The Establishment Clause has been used for different causes and reasons to eliminate the use of religion and the practice of religion in any public situation. It is being used to try to remove God from any public area. There are efforts to remove “Under God” from the Pledge of Allegiance. Perhaps the largest effort now is to remove “In God We Trust” from our currency.

 

 

 

 

 

 

 

 

 

 

 

 

 

 

 

A Proud Moment

It was a proud and satisfying moment when a reporter asked me whether I was a conservative or a liberal. Great! He couldn’t figure out what label to attach to my candidacy. The question came during the campaign for Superintendent of Public Instruction in California in 1970. It is by design a non-partisan race. Campaigns are supposed to be about education, about kids and learning. Those educators running for election should be presenting their ideas, concepts, philosophy, research, and their proposals to improve the quality of California public schools. Their assumptions should be devoid of politics.

The reporter continued after his question. ,He said, “Sometimes you sound like a flaming liberal and sometimes like a staunch conservative. Where do you position yourself?”

That was perfect. When I walked into a classroom, sat in my  counseling office with a student, planned learning experiences, wrote curriculum, or did research, it was not as a politician. It was as an educator. It was, and is, always about learners, teaching, and learning. It was, and is, always about being the professional who can help to keep politicians out of the decision-making roles in education. It is bad enough to fight the rules and regulations imposed by state politicians who have acted to gain and maintain the support of political groups. It is more difficult to witness what happens from the federal level. Programs spring up and millions of dollars are spent to promote one group or another. Administrators spend hours and hours filling out forms and keeping records. Things that are birthed from political pressure usually end from political pressure. And we try another idea, or we wipe off an old idea, give it a new name, and find out that it was no better the second or the third time. When you take your eye off the ball, you can’t get to first base, let alone hit a home run.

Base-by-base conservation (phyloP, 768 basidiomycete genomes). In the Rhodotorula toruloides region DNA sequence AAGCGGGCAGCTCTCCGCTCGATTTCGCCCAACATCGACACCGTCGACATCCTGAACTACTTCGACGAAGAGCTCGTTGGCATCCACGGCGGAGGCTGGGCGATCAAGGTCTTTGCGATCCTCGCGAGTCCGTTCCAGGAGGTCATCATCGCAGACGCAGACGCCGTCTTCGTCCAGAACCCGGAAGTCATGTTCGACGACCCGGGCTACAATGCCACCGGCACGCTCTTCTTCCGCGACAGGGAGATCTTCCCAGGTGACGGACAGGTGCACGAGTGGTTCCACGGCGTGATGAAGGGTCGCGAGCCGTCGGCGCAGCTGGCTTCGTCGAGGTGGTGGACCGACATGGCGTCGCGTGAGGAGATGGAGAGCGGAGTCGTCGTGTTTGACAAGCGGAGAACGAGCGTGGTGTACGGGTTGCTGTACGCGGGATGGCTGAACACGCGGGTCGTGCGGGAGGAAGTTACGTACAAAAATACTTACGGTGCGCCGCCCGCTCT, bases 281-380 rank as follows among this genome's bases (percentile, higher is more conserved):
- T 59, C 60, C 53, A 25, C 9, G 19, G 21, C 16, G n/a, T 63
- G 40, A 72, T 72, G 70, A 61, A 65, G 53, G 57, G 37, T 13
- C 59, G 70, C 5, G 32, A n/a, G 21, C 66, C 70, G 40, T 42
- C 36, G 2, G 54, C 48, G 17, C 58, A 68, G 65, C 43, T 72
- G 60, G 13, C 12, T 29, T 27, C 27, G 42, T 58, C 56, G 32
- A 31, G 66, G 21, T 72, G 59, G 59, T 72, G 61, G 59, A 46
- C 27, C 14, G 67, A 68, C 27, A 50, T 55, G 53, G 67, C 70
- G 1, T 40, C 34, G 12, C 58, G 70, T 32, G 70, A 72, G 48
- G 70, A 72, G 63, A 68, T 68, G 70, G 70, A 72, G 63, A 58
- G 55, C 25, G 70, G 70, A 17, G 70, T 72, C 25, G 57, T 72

When you think, act, dream, and implement only those ideas that are best for learners, there are no conservative or liberal labels. When people are free to become all they were created to be, there are no political labels.

Yes, there aren’t even any politically correct conversations.

Maybe the Presidency should be non-partisan